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Conflicting views:

If you look at the New York Times editoral page today, you'll see this:



In the upper left:
And in the lower right:


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Thursday, February 14, 2008

Don't blame McCain:

Andrew Sullivan (et al) are disappointed that John McCain voted against a bill that would have banned the CIA from using torture. But remember, the Republican party favors the use of torture, and McCain wants to strenghen his cred within the party. It's that simple.



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2025 or ... ?

Chris Bowers answers a question many have wondered about. How many delegates make a majority for the Democrats?   (emp add)
2,025 Does Not Include Michigan Or Florida

... 2,025 is the magic number without Michigan and Florida receiving any delegates. If a campaign is consistently pushing for Florida and Michigan to count, then perhaps they should start using the magic number with both Michigan and Florida included: 2,208.
Expect to hear more about this later.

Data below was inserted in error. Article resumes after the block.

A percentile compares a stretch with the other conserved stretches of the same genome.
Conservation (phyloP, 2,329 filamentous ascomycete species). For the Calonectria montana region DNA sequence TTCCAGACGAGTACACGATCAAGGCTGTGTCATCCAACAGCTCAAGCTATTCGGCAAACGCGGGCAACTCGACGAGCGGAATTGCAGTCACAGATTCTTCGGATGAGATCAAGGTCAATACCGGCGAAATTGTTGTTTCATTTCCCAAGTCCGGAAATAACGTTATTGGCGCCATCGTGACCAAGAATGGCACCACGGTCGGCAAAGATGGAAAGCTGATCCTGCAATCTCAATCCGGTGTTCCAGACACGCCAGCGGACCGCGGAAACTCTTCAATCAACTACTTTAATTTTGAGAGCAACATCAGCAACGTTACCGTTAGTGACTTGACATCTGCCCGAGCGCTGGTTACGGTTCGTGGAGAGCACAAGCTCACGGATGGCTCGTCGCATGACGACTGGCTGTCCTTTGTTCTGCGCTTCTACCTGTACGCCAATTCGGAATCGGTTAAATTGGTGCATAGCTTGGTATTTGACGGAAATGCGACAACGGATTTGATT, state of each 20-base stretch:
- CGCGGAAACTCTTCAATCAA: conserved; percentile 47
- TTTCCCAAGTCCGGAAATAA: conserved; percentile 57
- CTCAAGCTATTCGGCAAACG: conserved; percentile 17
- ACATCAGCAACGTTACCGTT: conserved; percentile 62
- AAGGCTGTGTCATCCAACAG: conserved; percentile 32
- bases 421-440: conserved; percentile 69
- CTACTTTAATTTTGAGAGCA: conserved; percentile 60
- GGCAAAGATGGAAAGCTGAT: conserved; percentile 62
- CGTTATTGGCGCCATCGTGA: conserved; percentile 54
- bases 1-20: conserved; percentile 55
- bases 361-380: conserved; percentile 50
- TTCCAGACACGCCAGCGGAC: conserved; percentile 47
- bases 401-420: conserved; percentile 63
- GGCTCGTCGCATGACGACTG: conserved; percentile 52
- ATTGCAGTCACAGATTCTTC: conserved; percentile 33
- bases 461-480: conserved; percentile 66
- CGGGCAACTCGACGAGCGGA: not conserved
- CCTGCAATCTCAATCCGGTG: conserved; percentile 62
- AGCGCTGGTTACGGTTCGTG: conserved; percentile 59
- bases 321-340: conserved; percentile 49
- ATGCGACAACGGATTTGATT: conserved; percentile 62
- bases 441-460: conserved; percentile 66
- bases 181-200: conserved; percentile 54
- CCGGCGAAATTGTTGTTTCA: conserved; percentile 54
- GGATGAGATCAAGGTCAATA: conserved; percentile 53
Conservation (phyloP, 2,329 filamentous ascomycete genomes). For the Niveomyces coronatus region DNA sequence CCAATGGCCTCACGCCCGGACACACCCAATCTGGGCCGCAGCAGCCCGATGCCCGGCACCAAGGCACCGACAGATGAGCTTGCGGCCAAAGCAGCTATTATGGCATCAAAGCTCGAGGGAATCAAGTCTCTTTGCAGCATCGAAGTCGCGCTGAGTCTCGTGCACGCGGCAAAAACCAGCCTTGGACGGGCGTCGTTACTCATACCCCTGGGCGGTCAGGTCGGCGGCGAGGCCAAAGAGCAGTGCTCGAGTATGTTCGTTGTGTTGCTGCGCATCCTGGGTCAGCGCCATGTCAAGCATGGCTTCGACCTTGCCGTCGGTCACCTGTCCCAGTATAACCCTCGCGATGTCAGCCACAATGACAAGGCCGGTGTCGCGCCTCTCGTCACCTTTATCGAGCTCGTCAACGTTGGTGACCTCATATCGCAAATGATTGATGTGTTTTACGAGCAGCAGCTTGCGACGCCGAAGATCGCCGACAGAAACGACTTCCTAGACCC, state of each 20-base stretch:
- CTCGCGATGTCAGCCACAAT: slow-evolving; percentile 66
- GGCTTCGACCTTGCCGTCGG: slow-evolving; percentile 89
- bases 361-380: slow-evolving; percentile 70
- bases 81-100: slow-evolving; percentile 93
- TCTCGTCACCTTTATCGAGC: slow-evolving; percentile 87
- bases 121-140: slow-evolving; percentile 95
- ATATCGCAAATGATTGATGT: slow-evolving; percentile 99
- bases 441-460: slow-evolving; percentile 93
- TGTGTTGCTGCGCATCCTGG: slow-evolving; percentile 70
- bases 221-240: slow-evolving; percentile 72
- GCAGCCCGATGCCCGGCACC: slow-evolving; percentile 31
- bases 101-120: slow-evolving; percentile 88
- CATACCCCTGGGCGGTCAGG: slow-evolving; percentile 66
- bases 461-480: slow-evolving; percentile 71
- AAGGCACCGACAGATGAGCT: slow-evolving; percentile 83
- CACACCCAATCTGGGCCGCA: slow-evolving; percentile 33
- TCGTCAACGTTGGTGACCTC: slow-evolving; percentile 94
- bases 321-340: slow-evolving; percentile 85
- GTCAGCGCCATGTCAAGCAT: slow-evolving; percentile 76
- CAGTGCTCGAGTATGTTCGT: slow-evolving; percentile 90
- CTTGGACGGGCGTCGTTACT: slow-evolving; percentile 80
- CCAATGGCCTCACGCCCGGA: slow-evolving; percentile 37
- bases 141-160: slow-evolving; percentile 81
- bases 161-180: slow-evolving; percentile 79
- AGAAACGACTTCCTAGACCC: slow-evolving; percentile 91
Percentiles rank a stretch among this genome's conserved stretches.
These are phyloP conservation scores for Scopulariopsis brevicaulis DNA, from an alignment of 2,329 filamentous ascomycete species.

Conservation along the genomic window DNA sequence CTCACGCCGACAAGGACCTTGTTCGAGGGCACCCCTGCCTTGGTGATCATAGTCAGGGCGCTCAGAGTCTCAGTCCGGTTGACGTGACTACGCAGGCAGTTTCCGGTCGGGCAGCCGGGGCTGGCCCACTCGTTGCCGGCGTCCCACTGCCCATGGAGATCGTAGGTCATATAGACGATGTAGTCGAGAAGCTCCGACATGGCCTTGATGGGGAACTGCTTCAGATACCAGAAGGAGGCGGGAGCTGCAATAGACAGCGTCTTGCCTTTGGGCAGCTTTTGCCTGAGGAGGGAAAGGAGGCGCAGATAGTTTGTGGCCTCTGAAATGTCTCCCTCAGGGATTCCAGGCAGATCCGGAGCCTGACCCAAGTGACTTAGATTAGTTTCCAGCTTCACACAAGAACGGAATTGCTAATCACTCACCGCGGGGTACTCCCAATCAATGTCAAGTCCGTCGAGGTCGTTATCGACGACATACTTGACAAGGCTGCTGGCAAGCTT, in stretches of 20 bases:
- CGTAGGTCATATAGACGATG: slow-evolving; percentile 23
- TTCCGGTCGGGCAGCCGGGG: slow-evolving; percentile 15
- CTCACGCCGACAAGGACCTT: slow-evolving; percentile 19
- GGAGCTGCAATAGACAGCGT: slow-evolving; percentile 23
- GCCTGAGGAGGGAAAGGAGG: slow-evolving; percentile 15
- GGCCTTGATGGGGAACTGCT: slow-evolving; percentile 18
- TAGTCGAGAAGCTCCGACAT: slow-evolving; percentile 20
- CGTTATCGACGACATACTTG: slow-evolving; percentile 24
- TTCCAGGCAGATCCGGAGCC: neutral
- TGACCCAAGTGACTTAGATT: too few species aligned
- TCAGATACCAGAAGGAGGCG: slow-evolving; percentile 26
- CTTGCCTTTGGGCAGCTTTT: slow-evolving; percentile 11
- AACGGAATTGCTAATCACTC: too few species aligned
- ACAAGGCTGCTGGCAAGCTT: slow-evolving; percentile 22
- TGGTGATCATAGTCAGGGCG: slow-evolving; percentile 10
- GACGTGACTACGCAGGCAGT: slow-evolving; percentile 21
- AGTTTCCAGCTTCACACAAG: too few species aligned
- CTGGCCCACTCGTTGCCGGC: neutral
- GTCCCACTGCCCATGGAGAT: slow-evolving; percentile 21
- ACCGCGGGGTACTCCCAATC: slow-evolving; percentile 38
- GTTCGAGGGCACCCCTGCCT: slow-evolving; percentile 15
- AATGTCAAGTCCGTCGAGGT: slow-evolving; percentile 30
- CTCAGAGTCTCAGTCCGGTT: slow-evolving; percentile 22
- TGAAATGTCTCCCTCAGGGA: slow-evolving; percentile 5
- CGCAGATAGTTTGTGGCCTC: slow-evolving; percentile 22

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Bad timing:

Story:
Houston sex-toy sellers hail federal court's ruling
35-year-old Texas law that banned the items overturned by appeals court

Houston's adult bookstore backers Wednesday hailed a federal court's decision to overturn a 35-year-old state law that banned promotion or sale of sex toys. But the decision won't go into effect until the court issues its mandate in early March — long after the industry's lucrative pre-Valentine's Day season.

A three-judge panel of the 5th U.S. Circuit Court of Appeals ruled that the law violates the privacy protections of the 14th Amendment.


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Wednesday, February 13, 2008

Clinton will fight this every inch of the way, all the way to the end:

From Clinton supporter Taylor Marsh:
... the Clinton campaign is redoubling their efforts, including hiring staff in Wyoming, Kentucky and all the states going forward in the primaries, including in Puerto Rico, whose caucus happens in June.